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  1.  7
    Earl E. Shelp (1983). Foreword. Theoretical Medicine and Bioethics 4 (1).
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  2.  13
    Earl E. Shelp (1983). Courage and Tragedy in Clinical Medicine. Journal of Medicine and Philosophy 8 (4):417-429.
    The relationship between medical clinicians and patients is described as potentially tragic in nature and a context in which courage can be a relevant virtue. Danger, risk, uncertainty, and choice are presented as features of clinical relationships that also function as necessary conditions for courage. The clinician is seen as a ‘sustaining presence’ who has duties of ‘encouragement’ with respect to patients. The patient is seen to have a duty to learn the condition of human existence which can be discovered (...)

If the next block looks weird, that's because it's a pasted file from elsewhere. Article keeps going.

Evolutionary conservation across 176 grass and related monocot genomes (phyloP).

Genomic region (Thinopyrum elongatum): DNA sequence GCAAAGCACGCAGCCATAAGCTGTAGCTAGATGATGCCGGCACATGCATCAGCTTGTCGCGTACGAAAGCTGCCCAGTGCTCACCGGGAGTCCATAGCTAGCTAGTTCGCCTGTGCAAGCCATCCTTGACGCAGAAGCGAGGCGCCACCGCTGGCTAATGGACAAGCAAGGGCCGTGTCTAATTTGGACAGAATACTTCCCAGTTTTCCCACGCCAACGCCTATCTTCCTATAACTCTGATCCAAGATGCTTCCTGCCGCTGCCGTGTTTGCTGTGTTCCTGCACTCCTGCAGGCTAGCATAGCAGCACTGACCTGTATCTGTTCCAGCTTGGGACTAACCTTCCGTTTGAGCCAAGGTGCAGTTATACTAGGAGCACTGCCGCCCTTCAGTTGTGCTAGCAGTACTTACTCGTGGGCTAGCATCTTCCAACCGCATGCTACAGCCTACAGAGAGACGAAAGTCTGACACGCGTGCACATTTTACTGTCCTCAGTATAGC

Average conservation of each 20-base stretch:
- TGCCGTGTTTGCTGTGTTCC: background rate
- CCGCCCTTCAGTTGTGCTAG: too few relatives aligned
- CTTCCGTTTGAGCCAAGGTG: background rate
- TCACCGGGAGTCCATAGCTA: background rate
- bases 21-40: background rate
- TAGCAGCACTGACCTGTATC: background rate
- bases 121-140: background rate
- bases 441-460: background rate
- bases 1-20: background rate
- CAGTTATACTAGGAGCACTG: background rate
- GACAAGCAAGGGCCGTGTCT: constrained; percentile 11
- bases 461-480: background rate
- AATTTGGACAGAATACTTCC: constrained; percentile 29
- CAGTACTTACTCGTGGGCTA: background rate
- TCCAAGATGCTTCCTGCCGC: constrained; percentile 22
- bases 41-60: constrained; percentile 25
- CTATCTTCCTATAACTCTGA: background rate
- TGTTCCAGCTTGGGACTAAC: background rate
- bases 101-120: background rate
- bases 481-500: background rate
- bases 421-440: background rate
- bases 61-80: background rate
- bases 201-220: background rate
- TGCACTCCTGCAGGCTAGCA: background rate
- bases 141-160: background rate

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  3.  16
    Earl E. Shelp (1984). The Experience of Illness: Integrating Metaphors and the Transcendence of Illness. Journal of Medicine and Philosophy 9 (3):253-256.
  4. Earl E. Shelp, Stuart F. Spicker, Joseph M. Healey & H. Tristram Engelhardt (1983). Justice and Health Care. Law and Philosophy 2 (3):405-411.
     
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  5.  1
    Eugene V. Boisaubin & Earl E. Shelp (1981). A Police Informer in a Hospital Bed. Hastings Center Report 11 (5):17-18.
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